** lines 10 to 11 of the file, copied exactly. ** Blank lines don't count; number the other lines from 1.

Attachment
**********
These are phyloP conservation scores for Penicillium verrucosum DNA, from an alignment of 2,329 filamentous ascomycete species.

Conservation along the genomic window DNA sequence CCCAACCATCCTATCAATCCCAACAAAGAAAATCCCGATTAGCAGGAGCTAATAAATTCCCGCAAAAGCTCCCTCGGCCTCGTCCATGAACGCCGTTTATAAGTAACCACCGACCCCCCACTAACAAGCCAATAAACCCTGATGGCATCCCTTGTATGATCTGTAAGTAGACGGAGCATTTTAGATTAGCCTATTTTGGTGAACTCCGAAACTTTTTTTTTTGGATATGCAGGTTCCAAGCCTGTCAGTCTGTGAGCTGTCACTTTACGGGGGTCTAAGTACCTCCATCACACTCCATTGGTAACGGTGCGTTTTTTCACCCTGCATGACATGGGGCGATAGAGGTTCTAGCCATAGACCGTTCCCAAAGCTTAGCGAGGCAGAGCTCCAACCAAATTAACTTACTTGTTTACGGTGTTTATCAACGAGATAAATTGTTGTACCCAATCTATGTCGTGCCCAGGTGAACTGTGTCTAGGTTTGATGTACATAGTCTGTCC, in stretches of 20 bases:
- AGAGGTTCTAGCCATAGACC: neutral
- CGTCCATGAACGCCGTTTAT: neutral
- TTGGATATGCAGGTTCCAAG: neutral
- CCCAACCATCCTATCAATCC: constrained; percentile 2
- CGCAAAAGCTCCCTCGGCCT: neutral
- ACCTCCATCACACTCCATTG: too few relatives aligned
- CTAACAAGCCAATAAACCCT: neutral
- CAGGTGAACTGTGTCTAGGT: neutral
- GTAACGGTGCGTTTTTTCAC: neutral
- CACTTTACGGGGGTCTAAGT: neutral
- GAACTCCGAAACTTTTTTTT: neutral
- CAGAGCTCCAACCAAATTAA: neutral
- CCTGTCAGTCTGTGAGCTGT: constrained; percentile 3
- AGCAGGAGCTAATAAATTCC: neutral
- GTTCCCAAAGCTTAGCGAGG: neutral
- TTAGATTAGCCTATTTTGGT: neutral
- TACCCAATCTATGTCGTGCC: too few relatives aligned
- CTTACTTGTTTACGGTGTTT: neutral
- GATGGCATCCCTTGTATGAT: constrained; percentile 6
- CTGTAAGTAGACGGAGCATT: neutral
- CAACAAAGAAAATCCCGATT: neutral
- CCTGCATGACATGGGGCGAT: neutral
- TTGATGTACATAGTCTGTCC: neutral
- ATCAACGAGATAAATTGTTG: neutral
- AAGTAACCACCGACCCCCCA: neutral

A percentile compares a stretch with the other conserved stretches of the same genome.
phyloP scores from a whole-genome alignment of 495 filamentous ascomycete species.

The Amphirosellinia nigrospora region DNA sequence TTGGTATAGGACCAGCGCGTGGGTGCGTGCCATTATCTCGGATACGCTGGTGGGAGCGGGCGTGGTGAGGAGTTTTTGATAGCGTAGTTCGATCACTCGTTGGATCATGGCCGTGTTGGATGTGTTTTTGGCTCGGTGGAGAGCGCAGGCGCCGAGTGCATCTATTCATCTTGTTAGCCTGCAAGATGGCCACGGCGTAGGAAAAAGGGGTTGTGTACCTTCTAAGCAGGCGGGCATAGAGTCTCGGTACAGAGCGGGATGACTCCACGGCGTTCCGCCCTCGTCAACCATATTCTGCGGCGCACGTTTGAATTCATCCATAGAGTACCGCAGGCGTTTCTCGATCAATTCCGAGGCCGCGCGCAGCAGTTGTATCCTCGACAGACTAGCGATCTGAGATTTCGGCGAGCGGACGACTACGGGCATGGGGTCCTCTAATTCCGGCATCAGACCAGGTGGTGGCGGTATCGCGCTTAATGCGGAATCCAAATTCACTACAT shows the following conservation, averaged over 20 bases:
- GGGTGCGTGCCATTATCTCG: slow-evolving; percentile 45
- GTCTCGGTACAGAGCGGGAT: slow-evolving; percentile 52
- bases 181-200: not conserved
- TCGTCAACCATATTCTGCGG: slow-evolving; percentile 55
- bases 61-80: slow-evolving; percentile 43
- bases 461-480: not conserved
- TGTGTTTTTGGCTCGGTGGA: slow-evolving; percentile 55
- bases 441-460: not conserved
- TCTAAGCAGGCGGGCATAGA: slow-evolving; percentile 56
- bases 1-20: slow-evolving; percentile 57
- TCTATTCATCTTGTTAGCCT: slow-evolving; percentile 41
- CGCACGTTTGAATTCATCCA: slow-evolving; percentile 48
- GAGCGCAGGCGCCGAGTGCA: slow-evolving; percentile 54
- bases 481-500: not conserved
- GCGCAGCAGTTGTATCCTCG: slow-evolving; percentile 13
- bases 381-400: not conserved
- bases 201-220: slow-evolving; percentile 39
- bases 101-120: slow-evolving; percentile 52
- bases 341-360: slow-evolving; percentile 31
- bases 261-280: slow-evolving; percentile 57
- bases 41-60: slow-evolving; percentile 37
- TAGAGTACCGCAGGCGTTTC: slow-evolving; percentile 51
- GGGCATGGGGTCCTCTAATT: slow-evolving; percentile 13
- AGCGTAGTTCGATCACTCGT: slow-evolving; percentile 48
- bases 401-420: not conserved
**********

- CAGGTGAACTGTGTCTAGGT: neutral
- GTAACGGTGCGTTTTTTCAC: neutral